New article published with an evolutionary approach on risky play.
Abstract: The focus of this theoretical paper is to explore three biopsychosocial levels of children’s risky play: (1) mental health and emotion regulation, (2) social functioning and challenging norms, and (3) physical health and development. As such, in this paper, we expand Sandseter’s and Kennair’s focus in their original article in 2011 on the evolved function of risky play as an anti-phobic mechanism, and consider other types of risk than physical risks and other types of play, including other types of emotional regulation than anxiety reduction. Motivated by the thrilling emotions involved in risky play, one matures in competency and masters new and more complex psychosocial settings. Play with emotional, social, and physical risk may have evolved to increase the child’s psychosocial competency here-and-now, but also train them for future adult contexts. We recommend that future research consider how risky play in all contexts may have a similar function.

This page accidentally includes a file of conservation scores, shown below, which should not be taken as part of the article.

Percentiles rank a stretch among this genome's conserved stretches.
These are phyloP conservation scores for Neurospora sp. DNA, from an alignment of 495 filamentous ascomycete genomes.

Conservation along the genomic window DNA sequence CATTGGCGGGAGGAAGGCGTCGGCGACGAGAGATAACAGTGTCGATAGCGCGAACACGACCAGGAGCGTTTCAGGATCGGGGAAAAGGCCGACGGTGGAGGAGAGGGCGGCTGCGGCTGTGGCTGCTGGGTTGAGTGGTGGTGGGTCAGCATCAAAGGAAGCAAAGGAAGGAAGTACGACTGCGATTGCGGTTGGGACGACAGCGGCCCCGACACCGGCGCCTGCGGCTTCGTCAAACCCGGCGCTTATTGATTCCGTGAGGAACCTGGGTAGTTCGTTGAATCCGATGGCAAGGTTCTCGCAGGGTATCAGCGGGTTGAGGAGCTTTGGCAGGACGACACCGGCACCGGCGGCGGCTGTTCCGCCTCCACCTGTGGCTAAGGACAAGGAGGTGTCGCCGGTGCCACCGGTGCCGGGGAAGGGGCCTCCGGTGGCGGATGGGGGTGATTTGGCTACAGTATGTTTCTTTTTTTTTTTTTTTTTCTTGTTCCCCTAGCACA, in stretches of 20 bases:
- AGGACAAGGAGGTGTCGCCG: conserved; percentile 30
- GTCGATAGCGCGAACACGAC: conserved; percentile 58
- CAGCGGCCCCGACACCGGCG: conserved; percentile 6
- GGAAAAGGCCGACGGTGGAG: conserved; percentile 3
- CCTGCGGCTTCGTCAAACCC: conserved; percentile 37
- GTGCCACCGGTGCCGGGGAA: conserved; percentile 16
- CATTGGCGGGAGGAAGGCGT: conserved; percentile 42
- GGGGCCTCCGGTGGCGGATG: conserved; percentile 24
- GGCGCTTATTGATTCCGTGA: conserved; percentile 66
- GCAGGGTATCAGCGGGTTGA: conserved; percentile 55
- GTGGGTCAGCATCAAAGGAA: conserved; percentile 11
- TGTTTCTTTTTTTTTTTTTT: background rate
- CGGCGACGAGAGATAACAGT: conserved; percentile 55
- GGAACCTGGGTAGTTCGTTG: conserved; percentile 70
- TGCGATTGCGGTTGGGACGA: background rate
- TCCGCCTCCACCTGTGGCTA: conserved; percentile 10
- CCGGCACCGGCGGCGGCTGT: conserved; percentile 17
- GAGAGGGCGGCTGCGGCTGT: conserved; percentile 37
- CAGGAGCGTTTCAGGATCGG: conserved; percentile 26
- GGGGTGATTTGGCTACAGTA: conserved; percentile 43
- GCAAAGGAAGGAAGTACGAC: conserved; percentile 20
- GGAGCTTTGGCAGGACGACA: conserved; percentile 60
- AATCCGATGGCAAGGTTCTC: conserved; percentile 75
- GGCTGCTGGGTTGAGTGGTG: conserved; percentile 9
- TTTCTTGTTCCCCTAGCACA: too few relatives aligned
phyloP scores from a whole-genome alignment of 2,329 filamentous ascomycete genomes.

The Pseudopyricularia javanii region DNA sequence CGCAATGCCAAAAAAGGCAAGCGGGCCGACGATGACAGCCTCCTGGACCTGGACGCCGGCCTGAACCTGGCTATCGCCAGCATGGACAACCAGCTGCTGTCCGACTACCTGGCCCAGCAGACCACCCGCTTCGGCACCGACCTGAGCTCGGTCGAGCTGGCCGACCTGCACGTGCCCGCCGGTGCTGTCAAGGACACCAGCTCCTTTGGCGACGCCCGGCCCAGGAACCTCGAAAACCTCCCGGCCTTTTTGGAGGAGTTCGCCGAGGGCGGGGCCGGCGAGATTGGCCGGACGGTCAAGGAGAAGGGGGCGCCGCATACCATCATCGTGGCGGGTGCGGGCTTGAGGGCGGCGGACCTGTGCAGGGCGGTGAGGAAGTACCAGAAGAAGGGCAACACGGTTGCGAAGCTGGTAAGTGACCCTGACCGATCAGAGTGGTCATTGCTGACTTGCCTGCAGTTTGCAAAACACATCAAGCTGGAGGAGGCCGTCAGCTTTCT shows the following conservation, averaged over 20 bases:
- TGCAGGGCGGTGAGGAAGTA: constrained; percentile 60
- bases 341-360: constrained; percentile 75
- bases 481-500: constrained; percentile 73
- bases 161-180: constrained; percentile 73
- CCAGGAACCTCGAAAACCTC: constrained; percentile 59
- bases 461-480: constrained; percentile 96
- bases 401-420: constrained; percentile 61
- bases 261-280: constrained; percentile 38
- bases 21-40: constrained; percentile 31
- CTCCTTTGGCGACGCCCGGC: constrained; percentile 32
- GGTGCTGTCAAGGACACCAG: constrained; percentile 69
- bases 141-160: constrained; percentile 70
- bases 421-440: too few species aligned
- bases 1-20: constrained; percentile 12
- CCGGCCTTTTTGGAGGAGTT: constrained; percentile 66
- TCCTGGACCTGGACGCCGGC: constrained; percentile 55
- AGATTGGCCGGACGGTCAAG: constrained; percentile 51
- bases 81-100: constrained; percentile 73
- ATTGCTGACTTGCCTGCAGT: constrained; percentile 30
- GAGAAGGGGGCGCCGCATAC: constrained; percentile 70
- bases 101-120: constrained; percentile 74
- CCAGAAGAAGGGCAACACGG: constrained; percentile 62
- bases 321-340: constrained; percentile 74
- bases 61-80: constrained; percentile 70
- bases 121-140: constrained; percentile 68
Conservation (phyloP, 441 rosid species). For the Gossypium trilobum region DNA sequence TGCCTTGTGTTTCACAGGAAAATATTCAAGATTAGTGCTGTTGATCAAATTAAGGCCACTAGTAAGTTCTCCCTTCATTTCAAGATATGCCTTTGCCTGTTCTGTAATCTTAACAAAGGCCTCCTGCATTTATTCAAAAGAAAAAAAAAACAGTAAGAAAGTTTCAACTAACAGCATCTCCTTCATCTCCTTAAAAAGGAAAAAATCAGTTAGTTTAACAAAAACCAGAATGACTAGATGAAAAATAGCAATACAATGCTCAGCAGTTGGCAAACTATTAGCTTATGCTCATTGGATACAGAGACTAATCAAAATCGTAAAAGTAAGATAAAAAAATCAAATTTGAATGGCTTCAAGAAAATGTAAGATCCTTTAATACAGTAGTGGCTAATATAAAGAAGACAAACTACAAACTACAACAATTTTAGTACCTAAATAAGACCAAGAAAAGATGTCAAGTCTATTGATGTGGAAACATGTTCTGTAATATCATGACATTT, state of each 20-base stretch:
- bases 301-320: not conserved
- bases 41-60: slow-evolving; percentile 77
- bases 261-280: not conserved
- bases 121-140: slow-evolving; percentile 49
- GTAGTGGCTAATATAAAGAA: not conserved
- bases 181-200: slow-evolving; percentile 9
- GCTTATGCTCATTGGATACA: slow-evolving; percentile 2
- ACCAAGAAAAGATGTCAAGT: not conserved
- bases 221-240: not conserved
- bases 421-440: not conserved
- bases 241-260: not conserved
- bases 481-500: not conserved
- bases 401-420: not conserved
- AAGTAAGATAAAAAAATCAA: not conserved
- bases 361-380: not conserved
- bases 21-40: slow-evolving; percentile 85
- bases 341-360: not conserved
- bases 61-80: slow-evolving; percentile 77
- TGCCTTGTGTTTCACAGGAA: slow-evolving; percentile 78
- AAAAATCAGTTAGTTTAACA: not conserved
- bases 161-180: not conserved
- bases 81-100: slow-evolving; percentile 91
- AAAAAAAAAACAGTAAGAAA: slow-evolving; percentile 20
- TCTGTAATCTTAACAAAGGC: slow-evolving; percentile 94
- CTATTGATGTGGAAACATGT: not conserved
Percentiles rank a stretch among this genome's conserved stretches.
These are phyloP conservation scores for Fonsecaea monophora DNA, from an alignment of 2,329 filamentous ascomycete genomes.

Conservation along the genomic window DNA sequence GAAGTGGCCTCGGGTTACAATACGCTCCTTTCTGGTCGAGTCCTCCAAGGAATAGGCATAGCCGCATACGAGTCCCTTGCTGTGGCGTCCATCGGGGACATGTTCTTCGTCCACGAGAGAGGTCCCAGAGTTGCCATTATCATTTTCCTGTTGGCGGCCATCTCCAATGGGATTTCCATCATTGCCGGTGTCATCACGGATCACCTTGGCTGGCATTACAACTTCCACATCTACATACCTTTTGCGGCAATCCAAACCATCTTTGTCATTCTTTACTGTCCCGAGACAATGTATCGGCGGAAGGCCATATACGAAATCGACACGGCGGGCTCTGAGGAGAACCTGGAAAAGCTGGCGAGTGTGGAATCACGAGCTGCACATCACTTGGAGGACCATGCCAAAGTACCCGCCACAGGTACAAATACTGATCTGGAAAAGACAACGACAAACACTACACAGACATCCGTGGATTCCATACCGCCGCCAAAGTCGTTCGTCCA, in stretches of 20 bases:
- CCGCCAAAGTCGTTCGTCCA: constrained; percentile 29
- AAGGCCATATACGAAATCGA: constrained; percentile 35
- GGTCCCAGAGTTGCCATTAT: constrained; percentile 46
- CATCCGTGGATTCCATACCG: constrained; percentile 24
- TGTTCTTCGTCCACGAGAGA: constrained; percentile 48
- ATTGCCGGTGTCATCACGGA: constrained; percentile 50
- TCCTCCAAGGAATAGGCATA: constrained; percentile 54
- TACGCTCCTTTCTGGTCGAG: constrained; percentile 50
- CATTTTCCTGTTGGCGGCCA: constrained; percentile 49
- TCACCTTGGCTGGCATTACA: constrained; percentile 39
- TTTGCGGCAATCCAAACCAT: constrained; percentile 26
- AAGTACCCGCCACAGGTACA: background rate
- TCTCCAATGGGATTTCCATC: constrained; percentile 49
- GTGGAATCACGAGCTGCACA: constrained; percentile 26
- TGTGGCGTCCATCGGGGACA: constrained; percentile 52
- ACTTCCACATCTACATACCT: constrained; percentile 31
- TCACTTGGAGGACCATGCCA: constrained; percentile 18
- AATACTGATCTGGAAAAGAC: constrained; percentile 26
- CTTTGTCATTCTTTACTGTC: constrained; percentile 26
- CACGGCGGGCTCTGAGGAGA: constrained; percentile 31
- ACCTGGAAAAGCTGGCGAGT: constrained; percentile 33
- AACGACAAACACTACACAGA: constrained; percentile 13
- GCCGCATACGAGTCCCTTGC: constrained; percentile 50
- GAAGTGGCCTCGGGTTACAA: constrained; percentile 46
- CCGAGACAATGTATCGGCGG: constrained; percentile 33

You find de the article open access here: Sandseter, E. B. H., Kleppe, R., & Ottesen Kennair, L. E. (2023, 2023/01/02). Risky play in children’s emotion regulation, social functioning, and physical health: an evolutionary approach. International Journal of Play, 12(1), 127-139. https://doi.org/10.1080/21594937.2022.2152531